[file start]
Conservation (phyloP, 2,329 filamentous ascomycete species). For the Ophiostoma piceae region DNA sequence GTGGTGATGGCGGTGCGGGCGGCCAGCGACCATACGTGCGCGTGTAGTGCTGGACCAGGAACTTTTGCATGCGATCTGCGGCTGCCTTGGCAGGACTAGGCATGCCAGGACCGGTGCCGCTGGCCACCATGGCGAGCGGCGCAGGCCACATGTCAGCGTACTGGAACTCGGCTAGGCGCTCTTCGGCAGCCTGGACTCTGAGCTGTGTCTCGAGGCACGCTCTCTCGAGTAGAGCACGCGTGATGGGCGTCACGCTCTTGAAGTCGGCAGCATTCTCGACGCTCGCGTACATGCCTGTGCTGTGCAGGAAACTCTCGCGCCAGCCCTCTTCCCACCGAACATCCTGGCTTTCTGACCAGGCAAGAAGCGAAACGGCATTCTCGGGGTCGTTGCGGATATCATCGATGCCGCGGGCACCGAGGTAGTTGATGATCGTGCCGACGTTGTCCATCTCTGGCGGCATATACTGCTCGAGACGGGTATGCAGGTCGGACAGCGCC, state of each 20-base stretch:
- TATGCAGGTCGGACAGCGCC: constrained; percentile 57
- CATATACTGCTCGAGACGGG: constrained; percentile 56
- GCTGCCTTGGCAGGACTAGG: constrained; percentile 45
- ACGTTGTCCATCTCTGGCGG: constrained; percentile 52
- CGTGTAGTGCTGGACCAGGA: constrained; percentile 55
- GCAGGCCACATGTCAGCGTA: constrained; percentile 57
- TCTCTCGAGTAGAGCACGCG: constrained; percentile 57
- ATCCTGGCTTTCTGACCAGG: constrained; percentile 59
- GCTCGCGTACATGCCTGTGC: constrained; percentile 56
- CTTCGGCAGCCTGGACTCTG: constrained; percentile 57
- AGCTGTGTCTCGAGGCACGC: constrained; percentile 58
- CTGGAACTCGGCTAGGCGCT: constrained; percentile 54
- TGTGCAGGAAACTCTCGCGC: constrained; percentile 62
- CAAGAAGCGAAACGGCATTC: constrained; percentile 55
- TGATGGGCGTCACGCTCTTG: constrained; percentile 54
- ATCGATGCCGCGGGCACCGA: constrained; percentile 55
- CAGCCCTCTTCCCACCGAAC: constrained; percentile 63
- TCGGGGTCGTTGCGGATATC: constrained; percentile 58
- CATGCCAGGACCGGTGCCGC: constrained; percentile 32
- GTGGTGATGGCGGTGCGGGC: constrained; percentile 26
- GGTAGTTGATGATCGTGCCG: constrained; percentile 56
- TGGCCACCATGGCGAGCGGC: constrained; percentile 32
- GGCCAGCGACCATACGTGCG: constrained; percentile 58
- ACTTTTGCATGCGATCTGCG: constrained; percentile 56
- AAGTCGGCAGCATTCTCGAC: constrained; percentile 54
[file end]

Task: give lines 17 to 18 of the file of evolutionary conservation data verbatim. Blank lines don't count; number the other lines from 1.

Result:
- ATCGATGCCGCGGGCACCGA: constrained; percentile 55
- CAGCCCTCTTCCCACCGAAC: constrained; percentile 63